How to test drugs and treat people better, faster, and for less money
Writer: Thomas Drobkiewicz
Editor: Suzanne van Noordt
Art: Charlotte Capitanchik
What if I told you that we can put drugs through clinical trials faster and for less money, that we can screen drug-to-drug interactions and its threats, and that we can actually prepare personalized cancer therapies? Sounds like science fiction, right?
Well, there is a new technology that can be used in drug discovery, drug toxicity, and personalized medicine – organoids. This idea was proposed for the first time in 2008 by Dutch professor Hans Clevers. Organoids are 3D tissue cultures that can be as small as the head of a needle. You can think of them as small organs because they consist of all cell types and mimic the function of their organ equivalent. They are produced from human-induced pluripotent stem cells (HiPSC) and since their discovery, scientists have successfully created organoids of all major organs.
Okay, but you may still be wondering, “what is all this fuss about?” To begin with, the use of organoids can decrease the amount of time needed to develop new drugs. As an example, organoids are being used at Harvard University in the laboratory of Dr. Lee Rubin to develop medications for neuronal disorders. In his research, Dr. Rubin needs billions and billions of neurons. Using organoid technology, he can grow them in one flask in approximately 50 days, something he can never do by using 2D cell culture on 100 plates. Moreover, with saved time comes saved money, and because of that, this technique draws a lot of attention.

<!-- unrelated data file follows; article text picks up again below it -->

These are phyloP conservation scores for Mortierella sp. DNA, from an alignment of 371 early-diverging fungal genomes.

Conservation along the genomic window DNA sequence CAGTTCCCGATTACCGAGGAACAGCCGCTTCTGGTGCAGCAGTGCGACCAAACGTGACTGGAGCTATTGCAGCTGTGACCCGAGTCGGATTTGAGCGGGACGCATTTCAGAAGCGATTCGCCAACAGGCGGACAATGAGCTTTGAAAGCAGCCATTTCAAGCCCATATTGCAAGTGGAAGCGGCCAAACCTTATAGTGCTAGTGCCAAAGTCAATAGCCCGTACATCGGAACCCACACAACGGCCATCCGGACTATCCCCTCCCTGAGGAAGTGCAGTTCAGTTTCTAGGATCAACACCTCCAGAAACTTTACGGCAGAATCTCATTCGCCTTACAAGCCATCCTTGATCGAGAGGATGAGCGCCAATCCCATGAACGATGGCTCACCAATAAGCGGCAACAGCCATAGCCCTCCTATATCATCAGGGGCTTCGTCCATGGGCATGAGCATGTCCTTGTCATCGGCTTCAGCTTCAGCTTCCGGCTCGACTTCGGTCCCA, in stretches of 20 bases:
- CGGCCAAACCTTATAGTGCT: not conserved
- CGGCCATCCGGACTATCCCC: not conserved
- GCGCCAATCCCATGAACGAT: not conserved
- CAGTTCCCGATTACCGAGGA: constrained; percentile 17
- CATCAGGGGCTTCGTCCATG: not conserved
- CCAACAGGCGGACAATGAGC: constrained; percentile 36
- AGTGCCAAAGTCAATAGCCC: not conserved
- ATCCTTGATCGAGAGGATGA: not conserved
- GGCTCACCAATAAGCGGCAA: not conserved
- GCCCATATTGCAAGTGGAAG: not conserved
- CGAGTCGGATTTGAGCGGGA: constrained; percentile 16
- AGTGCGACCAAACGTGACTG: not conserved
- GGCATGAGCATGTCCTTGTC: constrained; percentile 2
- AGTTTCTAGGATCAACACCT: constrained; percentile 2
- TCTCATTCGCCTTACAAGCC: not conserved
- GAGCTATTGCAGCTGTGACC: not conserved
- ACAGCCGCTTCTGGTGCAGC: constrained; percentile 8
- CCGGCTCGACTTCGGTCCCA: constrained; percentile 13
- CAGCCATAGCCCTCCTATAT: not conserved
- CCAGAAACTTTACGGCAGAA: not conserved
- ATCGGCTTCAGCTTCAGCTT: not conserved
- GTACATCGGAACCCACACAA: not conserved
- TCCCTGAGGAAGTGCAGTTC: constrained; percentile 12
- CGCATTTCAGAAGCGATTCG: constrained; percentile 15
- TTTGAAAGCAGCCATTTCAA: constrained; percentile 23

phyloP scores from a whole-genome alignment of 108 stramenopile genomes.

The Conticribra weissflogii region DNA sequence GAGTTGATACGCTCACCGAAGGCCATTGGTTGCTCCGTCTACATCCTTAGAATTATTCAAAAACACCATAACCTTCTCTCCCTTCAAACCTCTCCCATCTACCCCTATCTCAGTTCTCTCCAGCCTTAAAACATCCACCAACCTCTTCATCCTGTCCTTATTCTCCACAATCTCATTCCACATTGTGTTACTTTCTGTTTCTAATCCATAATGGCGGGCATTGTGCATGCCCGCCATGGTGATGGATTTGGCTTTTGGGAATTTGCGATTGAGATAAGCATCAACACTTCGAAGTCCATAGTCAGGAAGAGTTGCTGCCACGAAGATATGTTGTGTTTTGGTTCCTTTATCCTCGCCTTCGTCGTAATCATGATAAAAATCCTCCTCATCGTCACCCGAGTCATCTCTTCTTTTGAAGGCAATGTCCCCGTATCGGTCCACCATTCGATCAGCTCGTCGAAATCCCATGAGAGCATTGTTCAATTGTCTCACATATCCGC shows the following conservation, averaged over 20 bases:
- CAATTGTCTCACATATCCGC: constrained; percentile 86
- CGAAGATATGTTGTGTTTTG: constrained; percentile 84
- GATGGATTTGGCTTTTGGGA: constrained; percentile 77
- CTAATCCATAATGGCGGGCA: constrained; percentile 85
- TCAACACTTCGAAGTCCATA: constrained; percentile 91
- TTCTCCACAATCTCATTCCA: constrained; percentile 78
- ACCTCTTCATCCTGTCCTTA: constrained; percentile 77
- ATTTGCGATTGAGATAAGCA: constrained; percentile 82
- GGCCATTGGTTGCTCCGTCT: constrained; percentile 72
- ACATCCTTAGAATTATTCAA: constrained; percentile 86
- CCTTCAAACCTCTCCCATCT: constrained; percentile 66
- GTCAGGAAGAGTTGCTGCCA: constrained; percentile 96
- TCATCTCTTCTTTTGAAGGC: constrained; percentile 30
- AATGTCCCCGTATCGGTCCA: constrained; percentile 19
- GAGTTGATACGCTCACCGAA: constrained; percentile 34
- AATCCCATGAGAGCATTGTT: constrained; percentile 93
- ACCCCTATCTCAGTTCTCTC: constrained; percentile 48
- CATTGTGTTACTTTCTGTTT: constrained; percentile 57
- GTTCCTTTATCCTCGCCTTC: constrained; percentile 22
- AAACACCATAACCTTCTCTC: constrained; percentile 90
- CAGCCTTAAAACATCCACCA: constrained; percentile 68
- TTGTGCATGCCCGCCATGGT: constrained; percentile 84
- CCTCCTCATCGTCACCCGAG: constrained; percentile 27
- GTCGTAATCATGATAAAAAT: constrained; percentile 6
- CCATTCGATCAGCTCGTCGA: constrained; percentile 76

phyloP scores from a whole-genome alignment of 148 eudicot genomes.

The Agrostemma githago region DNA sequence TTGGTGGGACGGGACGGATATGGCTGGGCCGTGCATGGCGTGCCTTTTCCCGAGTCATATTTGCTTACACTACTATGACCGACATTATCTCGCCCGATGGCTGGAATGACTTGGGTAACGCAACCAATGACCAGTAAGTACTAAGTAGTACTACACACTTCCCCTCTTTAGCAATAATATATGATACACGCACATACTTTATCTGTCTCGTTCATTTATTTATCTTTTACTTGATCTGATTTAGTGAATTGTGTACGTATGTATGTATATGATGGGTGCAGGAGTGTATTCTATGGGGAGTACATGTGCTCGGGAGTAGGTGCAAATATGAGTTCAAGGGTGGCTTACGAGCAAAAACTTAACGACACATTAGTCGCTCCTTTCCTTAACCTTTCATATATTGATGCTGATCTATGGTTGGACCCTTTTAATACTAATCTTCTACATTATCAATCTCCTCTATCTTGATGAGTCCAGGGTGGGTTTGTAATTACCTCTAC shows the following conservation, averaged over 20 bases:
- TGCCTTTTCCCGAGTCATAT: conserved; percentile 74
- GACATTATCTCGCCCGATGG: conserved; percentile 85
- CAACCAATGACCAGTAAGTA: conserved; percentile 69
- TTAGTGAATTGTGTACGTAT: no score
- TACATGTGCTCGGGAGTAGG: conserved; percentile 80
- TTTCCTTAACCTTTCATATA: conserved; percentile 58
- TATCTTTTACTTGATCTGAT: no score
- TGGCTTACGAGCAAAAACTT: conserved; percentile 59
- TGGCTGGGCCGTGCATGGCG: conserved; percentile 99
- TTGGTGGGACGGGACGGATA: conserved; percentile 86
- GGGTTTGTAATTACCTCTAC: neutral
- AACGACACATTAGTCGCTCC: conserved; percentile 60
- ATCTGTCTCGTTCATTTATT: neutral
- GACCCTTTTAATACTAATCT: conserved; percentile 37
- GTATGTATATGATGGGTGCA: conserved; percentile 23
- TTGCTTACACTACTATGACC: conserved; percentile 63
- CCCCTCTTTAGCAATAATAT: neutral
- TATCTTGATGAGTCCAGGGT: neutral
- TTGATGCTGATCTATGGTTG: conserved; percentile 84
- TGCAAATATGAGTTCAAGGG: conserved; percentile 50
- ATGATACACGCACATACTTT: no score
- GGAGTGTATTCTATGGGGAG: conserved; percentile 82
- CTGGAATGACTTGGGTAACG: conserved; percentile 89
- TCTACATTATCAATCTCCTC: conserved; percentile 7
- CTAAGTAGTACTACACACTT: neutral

Secondly, let’s talk about drugs’ toxicity. You may think every drug in the pharmacy is safe. Unfortunately, some of them, in spite of passing all tests during clinical trials, come out to be toxic to humans. Some examples include Valdecoxib (a non-steroidal anti-inflammatory drug), Pemoline (used to treat ADHD), and Rapacuronium (used in anaesthesia). Organoids enable better toxicity testing on human tissues and can help to detect unexpected and long-term complications that are hard to detect in human clinical trials.
Moreover, in his 2015 TEDmed talk, Dr. Russ Altman was talking about how difficult it is to analyze drug-to-drug interactions. He and his student were looking for adverse effects of patients who took both Pravachol (an anti-cholesterol drug) and Paxil (an antidepressant) that wouldn’t occur while taking these drugs separately. What was surprising is that patients on both medications had higher blood glucose levels of about 20mg/mL. This difference is significant and can lead to diabetes. Thus, the interactions between drugs are very important, but remain unpopular because they would cost too much, and it does not affect many people. The point of Dr. Altman’s talk wasn’t to introduce the idea of organoids. He has simply shown a problem. Now think about it – we could use organoids to test drug interactions to resolve this problem, and patients would be given better treatment that doesn’t endanger them.
Organoids can also be used while deciding on the best therapy for the patient.
I am not talking about mild diseases like flu here. I am talking about probably the most controversial of them – cancer.
Every tumor is different and yes, we can grow its organoids too. These can be used to test what therapeutics would work best, and depending on the place, stage, and genetic mutation of cancer, different approaches should be considered by oncologists. Yes, we could use mice models to do this. However, they lack a human’s immune response and don’t reflect the real disease in the best way. Patient-derived organoids would give doctors the best information on what works best, possibly lowering the cost and shortening the time of therapy.
Let’s go back to the beginning. What if I told you, that we can put drugs through clinical trials faster and for less money, that we can screen drug-to-drug interactions and its threats, and that we can actually prepare personalized cancer therapies? Sounds like science fiction? Not anymore, not with organoid technology.